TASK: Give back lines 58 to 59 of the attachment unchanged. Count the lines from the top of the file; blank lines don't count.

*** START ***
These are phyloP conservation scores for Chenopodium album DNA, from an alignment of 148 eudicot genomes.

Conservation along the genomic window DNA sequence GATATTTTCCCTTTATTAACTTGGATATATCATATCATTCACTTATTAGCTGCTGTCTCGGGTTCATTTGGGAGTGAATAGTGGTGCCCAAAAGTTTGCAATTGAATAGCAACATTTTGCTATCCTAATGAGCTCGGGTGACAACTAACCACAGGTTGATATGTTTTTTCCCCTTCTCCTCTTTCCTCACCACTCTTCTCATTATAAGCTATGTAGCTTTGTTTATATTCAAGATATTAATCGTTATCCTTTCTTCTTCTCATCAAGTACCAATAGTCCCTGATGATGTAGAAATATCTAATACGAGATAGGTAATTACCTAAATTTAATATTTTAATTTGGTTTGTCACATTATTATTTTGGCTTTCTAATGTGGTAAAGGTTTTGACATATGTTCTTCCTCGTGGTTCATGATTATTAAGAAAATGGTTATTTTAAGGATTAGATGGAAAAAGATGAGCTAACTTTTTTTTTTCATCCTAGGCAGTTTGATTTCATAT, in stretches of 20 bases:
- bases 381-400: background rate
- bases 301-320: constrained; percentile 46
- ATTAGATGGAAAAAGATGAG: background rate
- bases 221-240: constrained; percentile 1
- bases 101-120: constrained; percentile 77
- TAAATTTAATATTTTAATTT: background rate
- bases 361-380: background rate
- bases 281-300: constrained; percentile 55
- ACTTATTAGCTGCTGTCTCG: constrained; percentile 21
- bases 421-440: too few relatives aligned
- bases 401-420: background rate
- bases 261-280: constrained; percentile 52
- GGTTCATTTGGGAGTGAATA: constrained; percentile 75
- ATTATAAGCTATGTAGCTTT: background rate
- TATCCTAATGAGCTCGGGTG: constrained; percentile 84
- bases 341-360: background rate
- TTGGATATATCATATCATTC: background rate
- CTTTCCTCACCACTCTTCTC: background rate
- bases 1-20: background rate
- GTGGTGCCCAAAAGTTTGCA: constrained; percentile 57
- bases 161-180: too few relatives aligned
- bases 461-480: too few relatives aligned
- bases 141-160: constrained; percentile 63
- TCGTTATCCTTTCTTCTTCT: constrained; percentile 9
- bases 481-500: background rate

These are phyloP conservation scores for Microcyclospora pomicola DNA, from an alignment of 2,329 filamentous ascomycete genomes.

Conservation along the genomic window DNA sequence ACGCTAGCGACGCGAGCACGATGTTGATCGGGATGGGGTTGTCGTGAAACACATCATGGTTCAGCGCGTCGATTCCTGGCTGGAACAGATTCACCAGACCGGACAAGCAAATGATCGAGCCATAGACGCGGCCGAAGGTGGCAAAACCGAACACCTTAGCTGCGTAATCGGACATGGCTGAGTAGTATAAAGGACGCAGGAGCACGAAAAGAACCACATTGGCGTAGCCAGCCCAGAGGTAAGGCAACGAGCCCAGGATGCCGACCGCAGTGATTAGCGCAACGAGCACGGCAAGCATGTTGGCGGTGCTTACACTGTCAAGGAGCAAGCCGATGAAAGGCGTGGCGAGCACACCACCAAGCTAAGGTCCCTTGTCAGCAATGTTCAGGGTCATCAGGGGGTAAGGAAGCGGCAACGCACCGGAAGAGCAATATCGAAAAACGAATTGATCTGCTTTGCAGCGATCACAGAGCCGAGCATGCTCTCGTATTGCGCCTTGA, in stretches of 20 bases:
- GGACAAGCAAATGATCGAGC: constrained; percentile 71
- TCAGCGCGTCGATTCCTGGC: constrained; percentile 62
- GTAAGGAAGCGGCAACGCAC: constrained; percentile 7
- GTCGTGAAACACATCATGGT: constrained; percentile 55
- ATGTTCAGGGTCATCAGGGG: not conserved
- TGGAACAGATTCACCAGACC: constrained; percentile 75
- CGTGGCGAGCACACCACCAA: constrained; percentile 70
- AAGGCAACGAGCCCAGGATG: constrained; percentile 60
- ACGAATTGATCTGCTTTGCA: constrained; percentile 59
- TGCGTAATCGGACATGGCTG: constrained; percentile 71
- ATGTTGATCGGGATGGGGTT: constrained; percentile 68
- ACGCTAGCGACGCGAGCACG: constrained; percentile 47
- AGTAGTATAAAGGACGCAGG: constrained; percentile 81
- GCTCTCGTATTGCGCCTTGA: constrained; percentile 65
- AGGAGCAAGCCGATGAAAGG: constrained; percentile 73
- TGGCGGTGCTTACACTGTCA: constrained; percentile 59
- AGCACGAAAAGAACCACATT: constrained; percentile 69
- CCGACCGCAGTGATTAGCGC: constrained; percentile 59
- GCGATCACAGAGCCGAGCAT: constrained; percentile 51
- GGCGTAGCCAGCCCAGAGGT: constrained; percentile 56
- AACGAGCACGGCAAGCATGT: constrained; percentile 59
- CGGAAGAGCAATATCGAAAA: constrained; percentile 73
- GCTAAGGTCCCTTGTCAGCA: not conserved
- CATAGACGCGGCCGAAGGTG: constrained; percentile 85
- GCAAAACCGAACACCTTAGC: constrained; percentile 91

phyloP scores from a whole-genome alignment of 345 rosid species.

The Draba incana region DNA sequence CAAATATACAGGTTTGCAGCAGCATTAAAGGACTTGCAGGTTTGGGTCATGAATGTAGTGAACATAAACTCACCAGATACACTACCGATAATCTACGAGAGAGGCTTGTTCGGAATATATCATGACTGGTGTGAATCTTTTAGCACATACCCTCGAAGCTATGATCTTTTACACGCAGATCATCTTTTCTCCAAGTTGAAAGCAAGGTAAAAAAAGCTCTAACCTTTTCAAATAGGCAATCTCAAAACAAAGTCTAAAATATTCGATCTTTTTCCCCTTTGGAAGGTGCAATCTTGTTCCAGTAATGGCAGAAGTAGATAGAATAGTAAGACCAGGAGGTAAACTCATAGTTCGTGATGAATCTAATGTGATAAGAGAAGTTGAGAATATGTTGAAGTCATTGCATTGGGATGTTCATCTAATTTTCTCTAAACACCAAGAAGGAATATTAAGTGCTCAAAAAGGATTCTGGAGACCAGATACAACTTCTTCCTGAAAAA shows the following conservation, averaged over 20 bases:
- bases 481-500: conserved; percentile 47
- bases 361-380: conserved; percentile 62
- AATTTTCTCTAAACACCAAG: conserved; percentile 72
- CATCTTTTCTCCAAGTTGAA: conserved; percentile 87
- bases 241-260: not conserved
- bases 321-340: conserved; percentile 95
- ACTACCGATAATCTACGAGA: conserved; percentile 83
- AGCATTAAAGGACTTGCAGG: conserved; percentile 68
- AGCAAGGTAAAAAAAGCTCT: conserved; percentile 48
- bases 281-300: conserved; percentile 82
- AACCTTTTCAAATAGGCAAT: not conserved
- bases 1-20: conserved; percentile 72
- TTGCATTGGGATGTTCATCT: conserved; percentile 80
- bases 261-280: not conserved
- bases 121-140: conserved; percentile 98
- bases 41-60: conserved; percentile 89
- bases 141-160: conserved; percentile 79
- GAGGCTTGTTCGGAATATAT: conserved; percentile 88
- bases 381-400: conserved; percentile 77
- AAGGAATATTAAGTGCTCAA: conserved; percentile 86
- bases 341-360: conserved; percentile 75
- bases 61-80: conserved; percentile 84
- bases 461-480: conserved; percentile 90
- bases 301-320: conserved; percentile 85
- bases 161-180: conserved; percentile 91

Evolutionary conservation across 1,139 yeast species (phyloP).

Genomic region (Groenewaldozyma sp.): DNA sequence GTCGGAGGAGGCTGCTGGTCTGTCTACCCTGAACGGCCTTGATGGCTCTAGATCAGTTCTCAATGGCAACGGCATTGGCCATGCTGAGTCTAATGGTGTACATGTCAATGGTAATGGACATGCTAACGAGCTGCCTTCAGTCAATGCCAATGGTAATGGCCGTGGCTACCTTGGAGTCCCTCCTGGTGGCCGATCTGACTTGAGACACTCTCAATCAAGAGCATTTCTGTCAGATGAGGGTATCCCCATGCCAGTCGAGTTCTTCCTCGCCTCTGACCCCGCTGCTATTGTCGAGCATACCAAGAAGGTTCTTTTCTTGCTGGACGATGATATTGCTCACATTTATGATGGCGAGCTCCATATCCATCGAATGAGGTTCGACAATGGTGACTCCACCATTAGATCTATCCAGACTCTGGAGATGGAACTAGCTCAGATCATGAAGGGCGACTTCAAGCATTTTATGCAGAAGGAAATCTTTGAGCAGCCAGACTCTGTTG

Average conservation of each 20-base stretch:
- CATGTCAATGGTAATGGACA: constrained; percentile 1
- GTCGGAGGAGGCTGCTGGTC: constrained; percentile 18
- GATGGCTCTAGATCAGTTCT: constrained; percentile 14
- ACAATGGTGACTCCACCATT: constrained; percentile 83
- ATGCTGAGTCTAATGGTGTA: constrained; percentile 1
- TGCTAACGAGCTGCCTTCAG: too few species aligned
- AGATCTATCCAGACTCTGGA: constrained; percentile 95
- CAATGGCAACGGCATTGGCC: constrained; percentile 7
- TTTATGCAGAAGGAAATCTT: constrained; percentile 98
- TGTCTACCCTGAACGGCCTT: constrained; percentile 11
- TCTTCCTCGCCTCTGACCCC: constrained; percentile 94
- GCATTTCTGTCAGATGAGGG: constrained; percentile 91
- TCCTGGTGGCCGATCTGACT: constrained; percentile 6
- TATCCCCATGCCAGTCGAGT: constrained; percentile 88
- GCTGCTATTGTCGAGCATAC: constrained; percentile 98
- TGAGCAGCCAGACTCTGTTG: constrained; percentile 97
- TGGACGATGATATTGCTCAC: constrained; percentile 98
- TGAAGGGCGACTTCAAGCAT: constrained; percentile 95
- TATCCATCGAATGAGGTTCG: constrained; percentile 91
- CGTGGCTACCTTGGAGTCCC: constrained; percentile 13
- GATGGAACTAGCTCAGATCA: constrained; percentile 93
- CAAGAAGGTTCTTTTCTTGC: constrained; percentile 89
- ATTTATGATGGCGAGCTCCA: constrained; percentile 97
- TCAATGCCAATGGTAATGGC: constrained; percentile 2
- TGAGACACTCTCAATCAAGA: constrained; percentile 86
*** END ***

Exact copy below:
- bases 361-380: conserved; percentile 62
- AATTTTCTCTAAACACCAAG: conserved; percentile 72